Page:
Ba game

Ba game is a version of medieval football played in Scotland, primarily in Orkney and the Scottish Borders, around Christmas and New Year.

Ba is basically mob football, or village football, where two parts of a town have to get a ball to goals on their respective sides. The two sides are called the uppies or the downies, depending on which part of town they were born, or otherwise owe allegiance to. The ball must be manhandled, and play often takes the form of a moving scrum. The game moves through the town, at times going up alleyways, into yards and through streets. Shops and houses board up their windows to prevent damage. Unlike traditional mob football, people are generally not hurt from play.[1]

Ba games are played in:

  • Duns: The Ba' games forms part of the Duns Summer Festival. Goals are at opposite corners of the Market Square, by the White Swan hotel and the old Post Office. It is played between the married men and bachelors of the town.
Black Handba poss death of Queen Vicoria
The game of Hand ba' played in Jedburgh streets in 1901. Dressed in black because of the death of Queen Victoria on 22 January
Jedburgh centre during Ba Game (geograph 4368769)
Jedburgh shops boarded up below where the game is in play
  • Jedburgh: Play starts at the Mercat Cross in the centre of the town. The uppies, who first entered the town or were born south of the Mercat Cross, hail (score) the ba at the top of the Castlegate by throwing the ba over a fence at the Castle. The downies, who first entered the town or were born to the north, hail by rolling the ba over a drain (hailing used to be done by throwing the ba over a burn which has now been built over, the drain is directly above the burn) in the road at a street just off the bottom of High Street. The laddies' game starts at midday and the men's game at 2pm. Both games run until the last ba has been hailed. Most years this means that both games are running at the same time. There is no boundary as to where the game is played, with most of the play occurring in the town centre. This can prove awkward for shoppers, trying to avoid getting caught up in the game, and shopkeepers, who put shutters on their doors and windows.[2]
  • Roxburgh
  • Kirkwall (Kirkwall Ba game)
  • Scone: In this version the men of the parish would assemble at the cross, with married men on one side and bachelors on the other. Play went on from 2 o'clock till sunset. Whoever got the ball in his hands would run with it till he was overtaken by one of the opposition. If he was not able to shake himself loose, he would throw the ball to another player unless it was wrestled away by one of the other side. No player was allowed to kick the ball. The object of the married men was to "hang" the ball: to put it three times into a small lid on the moor which was their "dool", or limit; while that of the bachelors was to "drown" or dip the ball in a deep place in the river, which was their limit. The party who achieved either of these objectives won the game; if neither won, the ball was cut into equal parts at sunset.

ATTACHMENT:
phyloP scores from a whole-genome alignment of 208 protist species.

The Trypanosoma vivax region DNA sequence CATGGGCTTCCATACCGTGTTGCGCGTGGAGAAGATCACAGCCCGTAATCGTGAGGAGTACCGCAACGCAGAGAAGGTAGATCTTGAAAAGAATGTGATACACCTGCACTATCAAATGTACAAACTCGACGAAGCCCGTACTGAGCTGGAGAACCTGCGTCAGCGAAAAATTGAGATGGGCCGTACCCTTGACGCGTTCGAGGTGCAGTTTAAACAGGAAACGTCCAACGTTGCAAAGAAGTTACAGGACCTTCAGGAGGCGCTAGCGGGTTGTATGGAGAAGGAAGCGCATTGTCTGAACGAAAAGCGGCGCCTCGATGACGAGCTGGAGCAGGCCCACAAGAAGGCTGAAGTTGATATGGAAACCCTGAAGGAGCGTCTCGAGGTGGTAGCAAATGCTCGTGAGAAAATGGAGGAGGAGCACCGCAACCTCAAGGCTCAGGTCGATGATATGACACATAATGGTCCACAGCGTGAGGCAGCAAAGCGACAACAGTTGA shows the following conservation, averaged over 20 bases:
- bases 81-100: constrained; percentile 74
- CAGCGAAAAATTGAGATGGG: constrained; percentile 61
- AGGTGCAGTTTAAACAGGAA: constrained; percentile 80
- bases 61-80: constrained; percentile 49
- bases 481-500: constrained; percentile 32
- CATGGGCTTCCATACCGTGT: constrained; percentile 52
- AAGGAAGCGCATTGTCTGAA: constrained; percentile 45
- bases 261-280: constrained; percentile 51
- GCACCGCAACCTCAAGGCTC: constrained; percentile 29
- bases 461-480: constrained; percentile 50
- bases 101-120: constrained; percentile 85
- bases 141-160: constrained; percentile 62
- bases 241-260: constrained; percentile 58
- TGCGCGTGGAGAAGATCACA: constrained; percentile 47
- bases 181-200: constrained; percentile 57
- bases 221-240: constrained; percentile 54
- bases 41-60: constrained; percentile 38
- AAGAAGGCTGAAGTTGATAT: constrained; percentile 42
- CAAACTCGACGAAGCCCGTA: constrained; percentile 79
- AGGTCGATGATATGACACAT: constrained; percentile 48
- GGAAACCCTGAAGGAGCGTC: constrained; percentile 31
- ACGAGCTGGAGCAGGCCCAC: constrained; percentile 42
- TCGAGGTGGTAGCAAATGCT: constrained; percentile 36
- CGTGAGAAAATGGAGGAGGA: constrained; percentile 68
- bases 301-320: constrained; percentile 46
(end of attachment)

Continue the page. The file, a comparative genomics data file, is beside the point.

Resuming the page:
• Workington
Ball used in the Ba' game
Example of a ball used in the Kirkwall Ba' game on display in the National Football Museum, Manchester.

References

  1. ^ Kirkwall Ba game website - History
  2. ^ "Jedburgh centre during Ba Game (C) Clint Mann". www.geograph.org.uk. Retrieved 2018-03-12.

External links

Duns

Duns (historically Scots: Dunse) is a town in the Scottish Borders, Scotland. It was the county town of the historic county of Berwickshire.

Eilean Chearstaidh

Eilean Kearstay (Scottish Gaelic: Eilean Chearstaigh) is an uninhabited island in Loch Roag in the Outer Hebrides of Scotland.

It lies south east of Great Bernera, just across the water from the headland of Callanish.

In 1990 the island was sold by Prince Robin de la Lanne-Mirrlees to an Australian. It was sold to new owners three years later.

Eilean Fladday

Eilean Fladday (also Fladda) is a previously populated, tidal island off Raasay, near Skye, Scotland.

Fuaigh Beag

Fuaigh Beag or Vuia Be(a)g is an island in the Outer Hebrides. It is off the west coast of Lewis near Great Bernera in Loch Roag. Its name means "little Fuaigh", and is named in contrast to Fuaigh Mòr nearby.

Geology of Skye

The geology of Skye in Scotland is highly variable and the island's landscape reflects changes in the underlying nature of the rocks. A wide range of rock types are exposed on the island, sedimentary, metamorphic and igneous, ranging in age from the Archaean through to the Quaternary.

Hascosay

Hascosay (Old Norse "Hafskotsey") is a small island lying between Yell and Fetlar in the Shetland Islands, Scotland.

Holm of Grimbister

Holm of Grimbister is an inhabited tidal islet in the Orkney archipelago of Scotland. Located in the Bay of Firth near Finstown it is connected to Mainland Orkney by a causeway.

Kirkwall Ba game

The Kirkwall Ba Game (also spelled ba') is one of the main annual events held in the town of Kirkwall, in Orkney, Scotland. It is one of a number of Ba Games played in the streets of towns around Scotland; these are examples of traditional football games which are still played in towns in the United Kingdom and worldwide. Games are played twice a year, normally on Christmas Day and New Year's Day.

Played in the Royal Burgh of Kirkwall, the two sides are the Uppies and the Doonies, or more correctly, "Up-the-Gates" and "Doon-the-Gates" from Norn gata (path or road), although it is also common in Scots. The tradition belongs to Kirkwall and the surrounding area of St Ola, and has always been played by men from those two areas since before records began. In the past 50 years, mainly due to improved transport, the game's popularity has grown to include players from all areas of Orkney, including some of the outer isles. This has not met with universal approval from those associated with the game as its sheer size is becoming a problem from a safety perspective.